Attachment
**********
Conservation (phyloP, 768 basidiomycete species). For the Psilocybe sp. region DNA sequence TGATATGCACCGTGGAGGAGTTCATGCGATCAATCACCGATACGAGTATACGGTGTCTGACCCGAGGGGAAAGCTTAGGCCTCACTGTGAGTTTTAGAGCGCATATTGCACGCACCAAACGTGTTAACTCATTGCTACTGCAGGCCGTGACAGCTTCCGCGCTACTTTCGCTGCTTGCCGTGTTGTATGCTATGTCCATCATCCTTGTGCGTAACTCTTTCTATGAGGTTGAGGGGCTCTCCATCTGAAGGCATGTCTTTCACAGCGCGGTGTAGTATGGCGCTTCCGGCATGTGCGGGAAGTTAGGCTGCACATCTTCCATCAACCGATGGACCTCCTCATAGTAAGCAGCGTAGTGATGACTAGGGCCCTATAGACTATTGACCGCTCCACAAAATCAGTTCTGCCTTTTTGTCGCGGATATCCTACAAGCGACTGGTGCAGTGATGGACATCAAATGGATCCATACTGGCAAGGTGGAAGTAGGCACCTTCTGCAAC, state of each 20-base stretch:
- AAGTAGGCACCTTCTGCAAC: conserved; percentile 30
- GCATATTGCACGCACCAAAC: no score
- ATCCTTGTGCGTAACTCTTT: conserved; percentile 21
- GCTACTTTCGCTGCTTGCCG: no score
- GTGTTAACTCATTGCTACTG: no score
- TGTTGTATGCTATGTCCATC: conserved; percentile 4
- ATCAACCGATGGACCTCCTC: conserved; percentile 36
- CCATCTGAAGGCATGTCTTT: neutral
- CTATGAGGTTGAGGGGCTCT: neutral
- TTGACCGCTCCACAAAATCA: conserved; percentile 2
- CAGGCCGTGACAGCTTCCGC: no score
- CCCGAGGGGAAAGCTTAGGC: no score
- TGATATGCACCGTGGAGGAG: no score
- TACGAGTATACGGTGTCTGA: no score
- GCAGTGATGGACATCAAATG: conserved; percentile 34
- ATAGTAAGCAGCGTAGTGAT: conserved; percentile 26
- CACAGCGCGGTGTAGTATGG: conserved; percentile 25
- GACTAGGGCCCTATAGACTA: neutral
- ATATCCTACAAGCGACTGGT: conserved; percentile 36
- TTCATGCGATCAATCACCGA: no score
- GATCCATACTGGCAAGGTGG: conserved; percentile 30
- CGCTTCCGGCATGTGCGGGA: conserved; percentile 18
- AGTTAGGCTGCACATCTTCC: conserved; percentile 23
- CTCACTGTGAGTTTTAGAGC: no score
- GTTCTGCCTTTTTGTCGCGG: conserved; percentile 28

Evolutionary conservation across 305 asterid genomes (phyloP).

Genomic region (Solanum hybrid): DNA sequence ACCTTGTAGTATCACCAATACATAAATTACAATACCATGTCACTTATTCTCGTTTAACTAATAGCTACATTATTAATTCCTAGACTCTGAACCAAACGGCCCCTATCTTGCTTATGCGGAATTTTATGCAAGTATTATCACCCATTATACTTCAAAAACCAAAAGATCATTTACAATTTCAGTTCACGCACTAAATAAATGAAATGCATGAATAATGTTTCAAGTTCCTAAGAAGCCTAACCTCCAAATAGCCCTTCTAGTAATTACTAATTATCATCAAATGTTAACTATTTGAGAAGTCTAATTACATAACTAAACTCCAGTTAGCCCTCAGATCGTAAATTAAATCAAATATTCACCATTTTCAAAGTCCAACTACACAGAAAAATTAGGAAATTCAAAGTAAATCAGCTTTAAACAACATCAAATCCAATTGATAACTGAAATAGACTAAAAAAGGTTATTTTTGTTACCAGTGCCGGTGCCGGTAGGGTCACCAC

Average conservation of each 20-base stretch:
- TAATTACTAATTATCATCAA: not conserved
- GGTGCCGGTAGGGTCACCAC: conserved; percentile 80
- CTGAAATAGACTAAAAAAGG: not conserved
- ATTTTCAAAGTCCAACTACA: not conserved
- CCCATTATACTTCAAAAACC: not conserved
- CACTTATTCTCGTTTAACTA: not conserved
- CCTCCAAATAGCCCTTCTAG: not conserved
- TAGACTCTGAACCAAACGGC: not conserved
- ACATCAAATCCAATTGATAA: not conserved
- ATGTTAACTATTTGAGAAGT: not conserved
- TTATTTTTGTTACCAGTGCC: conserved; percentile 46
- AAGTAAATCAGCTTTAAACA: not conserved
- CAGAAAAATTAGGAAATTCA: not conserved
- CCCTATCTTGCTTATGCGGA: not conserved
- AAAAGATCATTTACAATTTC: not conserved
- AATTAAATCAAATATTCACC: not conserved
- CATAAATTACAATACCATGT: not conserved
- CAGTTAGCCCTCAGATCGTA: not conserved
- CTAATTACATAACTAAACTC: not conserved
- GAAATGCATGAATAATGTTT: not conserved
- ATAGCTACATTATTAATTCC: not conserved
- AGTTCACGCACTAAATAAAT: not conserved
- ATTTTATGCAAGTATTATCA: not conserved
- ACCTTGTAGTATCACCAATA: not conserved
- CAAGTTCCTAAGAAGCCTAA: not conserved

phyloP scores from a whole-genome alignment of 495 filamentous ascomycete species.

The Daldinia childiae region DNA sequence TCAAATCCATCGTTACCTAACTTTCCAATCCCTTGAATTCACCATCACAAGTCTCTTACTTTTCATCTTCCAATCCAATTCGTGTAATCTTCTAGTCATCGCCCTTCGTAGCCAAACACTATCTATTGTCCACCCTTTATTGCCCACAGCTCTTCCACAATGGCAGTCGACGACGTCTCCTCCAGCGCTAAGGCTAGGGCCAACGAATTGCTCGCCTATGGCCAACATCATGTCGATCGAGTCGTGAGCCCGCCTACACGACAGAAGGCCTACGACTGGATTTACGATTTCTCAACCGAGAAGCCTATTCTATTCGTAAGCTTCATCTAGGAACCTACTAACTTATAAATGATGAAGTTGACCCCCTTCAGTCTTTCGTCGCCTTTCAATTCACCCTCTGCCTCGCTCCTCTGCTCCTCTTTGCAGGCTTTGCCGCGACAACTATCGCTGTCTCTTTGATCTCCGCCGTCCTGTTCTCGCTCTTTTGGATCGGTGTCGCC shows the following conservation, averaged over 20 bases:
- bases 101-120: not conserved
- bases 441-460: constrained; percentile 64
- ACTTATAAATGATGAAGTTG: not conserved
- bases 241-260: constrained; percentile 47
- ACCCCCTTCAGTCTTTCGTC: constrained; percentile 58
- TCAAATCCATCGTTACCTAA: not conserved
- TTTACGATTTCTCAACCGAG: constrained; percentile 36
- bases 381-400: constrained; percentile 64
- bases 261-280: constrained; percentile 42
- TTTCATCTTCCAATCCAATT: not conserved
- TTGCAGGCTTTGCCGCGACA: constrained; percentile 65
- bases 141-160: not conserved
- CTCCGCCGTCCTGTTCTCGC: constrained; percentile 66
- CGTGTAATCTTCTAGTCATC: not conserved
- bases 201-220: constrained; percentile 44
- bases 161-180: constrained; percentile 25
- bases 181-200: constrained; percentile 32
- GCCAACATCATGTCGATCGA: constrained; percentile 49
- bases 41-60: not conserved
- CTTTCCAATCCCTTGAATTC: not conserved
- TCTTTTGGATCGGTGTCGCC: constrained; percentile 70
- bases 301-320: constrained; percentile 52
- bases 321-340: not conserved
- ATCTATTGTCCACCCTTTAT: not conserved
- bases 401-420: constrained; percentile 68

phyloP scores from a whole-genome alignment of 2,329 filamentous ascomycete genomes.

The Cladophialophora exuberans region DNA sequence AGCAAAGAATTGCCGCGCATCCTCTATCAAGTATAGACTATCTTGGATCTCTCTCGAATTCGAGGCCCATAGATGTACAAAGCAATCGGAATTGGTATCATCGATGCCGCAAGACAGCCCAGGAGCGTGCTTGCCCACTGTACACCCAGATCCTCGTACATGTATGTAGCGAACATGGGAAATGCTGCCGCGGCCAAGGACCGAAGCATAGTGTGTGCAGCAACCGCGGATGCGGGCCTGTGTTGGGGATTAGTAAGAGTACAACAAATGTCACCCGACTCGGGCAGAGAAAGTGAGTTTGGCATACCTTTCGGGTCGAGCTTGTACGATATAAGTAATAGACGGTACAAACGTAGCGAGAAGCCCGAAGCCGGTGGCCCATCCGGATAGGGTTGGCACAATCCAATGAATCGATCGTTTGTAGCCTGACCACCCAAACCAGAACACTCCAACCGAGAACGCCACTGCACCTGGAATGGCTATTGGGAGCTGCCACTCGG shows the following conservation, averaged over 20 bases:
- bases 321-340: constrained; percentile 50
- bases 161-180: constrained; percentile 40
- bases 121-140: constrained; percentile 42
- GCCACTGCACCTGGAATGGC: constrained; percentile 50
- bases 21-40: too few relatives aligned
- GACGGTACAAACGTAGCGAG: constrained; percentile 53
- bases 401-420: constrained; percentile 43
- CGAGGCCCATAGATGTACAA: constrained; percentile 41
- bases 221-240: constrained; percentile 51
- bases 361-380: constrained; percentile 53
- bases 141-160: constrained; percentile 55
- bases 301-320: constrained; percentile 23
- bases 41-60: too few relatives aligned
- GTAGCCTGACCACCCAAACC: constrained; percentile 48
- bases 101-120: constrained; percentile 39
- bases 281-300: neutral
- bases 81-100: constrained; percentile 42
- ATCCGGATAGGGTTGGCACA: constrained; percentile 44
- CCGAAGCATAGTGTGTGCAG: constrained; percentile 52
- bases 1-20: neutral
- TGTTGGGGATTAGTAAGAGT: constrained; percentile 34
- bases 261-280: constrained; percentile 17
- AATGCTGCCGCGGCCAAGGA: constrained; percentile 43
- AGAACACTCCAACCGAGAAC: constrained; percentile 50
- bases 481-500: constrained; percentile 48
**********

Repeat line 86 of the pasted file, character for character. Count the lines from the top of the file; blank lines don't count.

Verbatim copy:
- bases 121-140: constrained; percentile 42